Transportation problems become meeting focus
President Paul Sechrist talked about the need for better public transportation in Oklahoma City, along with several other topics, when he attended The Leadership Council meeting for a question and answer session with students and faculty.
The session allowed OCCC students to communicate with the president face to face, discussing various issues that have sprung up across campus during the fall semester.
TLC is comprised of a group of students from various clubs and organizations on campus that serve as the voice of OCCC students.
Sechrist’s visit to the meeting in early October provided an opportunity for students to interact with him and bring problems directly to the head of the college. One of the main issues discussed during the meeting was transportation to the campus. TLC members pointed out that not everyone owns a car or can drive to campus.
“Public transportation in Oklahoma City is challenging,” Sechrist said. “We might put together a plan that makes it less of a challenge. We’ve heard the message. We think that in the years to come, we don’t know if we’ll solve everyone’s transportation problems, but we’ll make it better.”
TLC has regularly scheduled bi-weekly meetings.
“The purpose of the council is really to make the school a better place,” said Angela Gutierrez, TLC chair. “The council serves as the student’s voice to the vice president of enrollment and student services. We bring things to the attention of the administrators.
“Our administrators are phenomenal. This is actually of really good use to them to figure out their priorities,” Gutierrez said.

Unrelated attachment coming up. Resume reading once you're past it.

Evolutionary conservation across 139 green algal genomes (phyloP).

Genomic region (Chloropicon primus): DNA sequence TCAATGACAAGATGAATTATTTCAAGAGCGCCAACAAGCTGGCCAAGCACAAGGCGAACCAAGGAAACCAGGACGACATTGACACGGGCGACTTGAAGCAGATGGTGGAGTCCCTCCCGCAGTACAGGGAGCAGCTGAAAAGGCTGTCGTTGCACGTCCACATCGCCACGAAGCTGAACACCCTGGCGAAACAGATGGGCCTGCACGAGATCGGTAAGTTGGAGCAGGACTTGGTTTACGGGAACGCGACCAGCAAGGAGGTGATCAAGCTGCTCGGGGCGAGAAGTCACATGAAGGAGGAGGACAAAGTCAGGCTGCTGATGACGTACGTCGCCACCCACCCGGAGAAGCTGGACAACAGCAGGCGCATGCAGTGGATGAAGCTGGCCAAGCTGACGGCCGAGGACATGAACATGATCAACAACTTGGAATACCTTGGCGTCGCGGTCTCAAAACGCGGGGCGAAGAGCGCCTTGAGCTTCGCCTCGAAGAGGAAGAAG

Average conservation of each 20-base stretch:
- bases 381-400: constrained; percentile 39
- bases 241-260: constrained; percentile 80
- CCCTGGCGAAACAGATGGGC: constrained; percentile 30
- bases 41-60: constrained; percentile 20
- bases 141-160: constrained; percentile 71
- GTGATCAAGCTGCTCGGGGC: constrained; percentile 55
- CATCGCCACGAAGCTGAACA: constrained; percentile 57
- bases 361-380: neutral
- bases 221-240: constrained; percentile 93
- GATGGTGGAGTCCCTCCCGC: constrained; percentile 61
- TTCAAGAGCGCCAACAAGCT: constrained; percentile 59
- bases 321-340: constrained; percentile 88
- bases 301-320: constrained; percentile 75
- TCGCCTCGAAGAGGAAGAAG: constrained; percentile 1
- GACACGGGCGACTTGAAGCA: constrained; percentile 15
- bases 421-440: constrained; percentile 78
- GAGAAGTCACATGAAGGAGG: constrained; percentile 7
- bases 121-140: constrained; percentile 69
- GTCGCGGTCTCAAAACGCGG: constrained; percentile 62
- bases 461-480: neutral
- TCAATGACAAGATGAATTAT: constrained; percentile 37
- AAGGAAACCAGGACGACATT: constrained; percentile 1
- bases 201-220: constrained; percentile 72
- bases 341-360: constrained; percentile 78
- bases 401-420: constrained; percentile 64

Not only is TLC a communications tool for administrators, but also it is used by leaders of various clubs and organizations to present issues for discussion.
“TLC is about providing for our needs,” Black Student Association member Adriauna Franklin said. “I have a lot of friends that are concerned about a lot of things. We tell people in TLC. Then it goes through the students, to the council, then to the Board of Regents.”
Another BSA member, Chanel Long, discussed some of the positive changes that have been enacted with help from TLC.
“Someone suggested that the fire signs be changed, and we got that changed (to make them clearer),” Long said.
Long also said that TLC went on record as opposing legislation that would have permitted some people to carry guns on campus which, so far, has failed to win approval from the Legislature.
When higher tuition rates were on the table last spring, Long said TLC got involved.
“We fought hard that tuition wouldn’t go up more than 4 percent. It was approved in the spring semester of this year.”
As the meeting came to a close, Sechrist talked about the importance of education in Oklahoma.
“I’m in this because I know what can happen to people who complete degrees and get certificates,” Sechrist said. “If you believe in the state investing in education because it makes the state a better place, if you look at who is paying the taxes, it’s people who have an education. I believe it’s really investing in the future of what makes our state a better place.”